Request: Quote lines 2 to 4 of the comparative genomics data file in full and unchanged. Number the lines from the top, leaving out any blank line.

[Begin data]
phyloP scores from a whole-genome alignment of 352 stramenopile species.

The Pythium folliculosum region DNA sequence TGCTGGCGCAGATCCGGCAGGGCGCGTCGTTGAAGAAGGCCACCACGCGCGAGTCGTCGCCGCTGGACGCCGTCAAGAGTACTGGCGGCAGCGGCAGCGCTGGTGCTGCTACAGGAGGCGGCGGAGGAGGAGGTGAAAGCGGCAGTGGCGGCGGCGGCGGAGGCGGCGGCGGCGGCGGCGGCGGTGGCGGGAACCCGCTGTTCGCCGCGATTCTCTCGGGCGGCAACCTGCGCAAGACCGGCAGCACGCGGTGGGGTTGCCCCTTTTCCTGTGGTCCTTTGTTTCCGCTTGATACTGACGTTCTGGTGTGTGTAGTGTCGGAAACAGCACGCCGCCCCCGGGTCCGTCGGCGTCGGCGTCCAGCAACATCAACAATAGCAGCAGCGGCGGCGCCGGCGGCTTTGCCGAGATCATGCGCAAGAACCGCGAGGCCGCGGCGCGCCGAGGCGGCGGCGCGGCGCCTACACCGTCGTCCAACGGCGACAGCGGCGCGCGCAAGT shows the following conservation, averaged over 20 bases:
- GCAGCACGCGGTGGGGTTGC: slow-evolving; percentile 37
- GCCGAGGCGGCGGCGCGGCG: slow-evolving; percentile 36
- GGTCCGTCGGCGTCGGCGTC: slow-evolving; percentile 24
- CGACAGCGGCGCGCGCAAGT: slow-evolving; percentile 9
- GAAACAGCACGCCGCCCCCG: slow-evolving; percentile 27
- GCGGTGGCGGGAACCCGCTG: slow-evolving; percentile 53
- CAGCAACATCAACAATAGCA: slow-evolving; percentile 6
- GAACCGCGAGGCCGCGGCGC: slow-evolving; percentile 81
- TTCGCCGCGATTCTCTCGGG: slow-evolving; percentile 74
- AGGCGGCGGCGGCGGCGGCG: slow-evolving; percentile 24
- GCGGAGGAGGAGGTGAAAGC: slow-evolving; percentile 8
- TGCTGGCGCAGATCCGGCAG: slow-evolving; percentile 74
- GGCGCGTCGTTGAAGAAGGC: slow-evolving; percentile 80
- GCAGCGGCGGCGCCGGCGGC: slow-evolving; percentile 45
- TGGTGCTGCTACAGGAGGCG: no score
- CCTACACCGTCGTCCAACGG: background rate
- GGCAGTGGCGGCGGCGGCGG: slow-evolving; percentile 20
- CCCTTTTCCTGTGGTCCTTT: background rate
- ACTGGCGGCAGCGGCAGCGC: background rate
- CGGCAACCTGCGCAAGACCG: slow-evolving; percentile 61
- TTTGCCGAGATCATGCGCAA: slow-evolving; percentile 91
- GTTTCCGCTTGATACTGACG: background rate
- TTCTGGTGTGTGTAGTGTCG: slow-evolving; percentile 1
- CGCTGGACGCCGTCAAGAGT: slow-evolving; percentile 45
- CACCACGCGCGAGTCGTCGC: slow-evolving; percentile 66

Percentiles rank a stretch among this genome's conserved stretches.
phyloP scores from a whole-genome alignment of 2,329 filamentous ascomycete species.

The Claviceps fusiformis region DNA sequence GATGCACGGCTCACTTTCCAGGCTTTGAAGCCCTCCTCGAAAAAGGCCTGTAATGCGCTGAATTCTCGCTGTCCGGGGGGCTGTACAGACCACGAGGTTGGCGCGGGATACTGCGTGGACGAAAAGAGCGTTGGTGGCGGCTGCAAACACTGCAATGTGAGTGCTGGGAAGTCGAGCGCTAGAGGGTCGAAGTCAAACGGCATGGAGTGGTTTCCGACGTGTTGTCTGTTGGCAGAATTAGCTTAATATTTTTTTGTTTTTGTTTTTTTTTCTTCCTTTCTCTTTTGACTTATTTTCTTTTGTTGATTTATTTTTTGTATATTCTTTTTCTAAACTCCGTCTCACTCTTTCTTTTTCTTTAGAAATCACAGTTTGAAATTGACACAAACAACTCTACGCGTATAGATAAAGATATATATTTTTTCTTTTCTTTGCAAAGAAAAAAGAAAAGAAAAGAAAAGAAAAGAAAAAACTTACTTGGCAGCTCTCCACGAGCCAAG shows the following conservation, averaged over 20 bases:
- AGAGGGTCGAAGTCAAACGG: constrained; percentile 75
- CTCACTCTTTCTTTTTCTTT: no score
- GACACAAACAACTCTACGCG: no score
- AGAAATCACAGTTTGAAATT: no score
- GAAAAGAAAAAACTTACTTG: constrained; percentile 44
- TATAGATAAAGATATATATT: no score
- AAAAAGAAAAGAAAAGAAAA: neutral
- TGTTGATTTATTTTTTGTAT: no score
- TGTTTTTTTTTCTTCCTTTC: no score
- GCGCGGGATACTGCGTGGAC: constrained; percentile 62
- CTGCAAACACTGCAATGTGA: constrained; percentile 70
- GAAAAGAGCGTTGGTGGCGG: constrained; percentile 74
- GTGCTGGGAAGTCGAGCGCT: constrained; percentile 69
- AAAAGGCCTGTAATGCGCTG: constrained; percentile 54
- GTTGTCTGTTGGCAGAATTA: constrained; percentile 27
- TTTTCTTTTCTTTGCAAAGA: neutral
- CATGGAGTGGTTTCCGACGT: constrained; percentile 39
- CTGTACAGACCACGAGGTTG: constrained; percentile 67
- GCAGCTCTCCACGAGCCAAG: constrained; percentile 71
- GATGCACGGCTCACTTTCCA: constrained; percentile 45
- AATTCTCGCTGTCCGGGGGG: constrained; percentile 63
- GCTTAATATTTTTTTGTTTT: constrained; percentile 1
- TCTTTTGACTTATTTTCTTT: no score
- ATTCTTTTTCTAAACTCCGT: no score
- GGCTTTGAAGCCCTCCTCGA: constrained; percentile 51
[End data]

The Pythium folliculosum region DNA sequence TGCTGGCGCAGATCCGGCAGGGCGCGTCGTTGAAGAAGGCCACCACGCGCGAGTCGTCGCCGCTGGACGCCGTCAAGAGTACTGGCGGCAGCGGCAGCGCTGGTGCTGCTACAGGAGGCGGCGGAGGAGGAGGTGAAAGCGGCAGTGGCGGCGGCGGCGGAGGCGGCGGCGGCGGCGGCGGCGGTGGCGGGAACCCGCTGTTCGCCGCGATTCTCTCGGGCGGCAACCTGCGCAAGACCGGCAGCACGCGGTGGGGTTGCCCCTTTTCCTGTGGTCCTTTGTTTCCGCTTGATACTGACGTTCTGGTGTGTGTAGTGTCGGAAACAGCACGCCGCCCCCGGGTCCGTCGGCGTCGGCGTCCAGCAACATCAACAATAGCAGCAGCGGCGGCGCCGGCGGCTTTGCCGAGATCATGCGCAAGAACCGCGAGGCCGCGGCGCGCCGAGGCGGCGGCGCGGCGCCTACACCGTCGTCCAACGGCGACAGCGGCGCGCGCAAGT shows the following conservation, averaged over 20 bases:
- GCAGCACGCGGTGGGGTTGC: slow-evolving; percentile 37
- GCCGAGGCGGCGGCGCGGCG: slow-evolving; percentile 36